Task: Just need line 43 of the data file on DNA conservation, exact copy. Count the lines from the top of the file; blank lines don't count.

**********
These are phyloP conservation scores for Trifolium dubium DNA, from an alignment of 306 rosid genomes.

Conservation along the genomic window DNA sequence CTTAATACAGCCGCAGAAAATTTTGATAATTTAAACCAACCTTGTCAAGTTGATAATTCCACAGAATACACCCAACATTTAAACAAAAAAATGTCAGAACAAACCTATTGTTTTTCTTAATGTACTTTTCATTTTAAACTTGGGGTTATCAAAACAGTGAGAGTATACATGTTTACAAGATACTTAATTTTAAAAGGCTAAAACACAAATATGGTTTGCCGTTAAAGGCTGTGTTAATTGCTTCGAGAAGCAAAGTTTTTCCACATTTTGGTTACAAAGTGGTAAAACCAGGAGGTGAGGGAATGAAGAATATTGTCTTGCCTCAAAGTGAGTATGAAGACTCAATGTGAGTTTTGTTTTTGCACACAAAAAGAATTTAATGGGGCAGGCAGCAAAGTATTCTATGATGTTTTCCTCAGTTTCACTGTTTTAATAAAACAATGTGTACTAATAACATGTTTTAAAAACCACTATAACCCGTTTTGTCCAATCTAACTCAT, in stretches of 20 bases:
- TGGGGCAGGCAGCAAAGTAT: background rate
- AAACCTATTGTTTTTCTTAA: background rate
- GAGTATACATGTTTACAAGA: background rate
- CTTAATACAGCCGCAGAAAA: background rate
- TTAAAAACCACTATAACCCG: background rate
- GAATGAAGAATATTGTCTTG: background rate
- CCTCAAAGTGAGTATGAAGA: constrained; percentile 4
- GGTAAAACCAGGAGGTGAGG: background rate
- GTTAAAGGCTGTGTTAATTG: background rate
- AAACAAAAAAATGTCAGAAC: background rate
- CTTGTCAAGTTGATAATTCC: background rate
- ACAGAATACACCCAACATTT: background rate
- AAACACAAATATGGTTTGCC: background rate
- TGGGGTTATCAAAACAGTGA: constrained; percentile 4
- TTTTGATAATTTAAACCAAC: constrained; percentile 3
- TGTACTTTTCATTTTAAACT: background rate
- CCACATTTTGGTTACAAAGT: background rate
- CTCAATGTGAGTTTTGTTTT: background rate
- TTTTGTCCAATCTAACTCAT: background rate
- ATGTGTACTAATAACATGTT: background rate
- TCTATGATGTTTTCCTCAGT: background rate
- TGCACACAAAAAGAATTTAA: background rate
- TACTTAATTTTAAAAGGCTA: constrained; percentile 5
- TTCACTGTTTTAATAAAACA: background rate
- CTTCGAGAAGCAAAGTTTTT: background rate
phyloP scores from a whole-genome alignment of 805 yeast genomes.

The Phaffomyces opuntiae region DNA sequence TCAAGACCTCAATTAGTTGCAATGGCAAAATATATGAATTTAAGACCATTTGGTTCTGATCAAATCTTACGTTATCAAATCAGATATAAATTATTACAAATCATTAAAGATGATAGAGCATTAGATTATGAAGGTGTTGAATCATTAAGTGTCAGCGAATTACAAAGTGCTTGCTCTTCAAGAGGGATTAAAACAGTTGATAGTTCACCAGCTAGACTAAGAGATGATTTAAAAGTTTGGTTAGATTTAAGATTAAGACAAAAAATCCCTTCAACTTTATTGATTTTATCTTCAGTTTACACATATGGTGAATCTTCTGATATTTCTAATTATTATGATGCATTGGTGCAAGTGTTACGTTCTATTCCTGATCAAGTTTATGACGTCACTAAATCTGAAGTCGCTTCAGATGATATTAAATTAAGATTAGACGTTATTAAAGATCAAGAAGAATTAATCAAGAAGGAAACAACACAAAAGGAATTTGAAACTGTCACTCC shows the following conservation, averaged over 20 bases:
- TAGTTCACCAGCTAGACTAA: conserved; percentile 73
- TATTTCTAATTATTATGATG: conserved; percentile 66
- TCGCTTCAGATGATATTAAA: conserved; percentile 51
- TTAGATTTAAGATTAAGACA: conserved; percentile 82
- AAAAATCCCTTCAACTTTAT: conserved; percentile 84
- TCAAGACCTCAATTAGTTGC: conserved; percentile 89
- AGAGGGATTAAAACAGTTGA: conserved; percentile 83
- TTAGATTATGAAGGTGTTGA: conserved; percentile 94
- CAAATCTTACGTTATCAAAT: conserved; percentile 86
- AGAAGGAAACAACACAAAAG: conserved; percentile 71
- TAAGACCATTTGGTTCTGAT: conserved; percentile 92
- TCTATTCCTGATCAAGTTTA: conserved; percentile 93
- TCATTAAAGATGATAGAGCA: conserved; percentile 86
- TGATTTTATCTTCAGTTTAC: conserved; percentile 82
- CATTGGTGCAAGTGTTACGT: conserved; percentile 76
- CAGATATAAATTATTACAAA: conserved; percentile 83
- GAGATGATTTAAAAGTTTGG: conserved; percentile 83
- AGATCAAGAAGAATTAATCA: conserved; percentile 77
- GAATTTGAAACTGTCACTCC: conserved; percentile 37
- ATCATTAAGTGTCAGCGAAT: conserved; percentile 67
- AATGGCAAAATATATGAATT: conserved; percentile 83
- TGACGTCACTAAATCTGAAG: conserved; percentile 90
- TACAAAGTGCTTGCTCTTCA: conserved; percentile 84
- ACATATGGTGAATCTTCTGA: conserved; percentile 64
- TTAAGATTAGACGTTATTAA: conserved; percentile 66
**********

- TGATTTTATCTTCAGTTTAC: conserved; percentile 82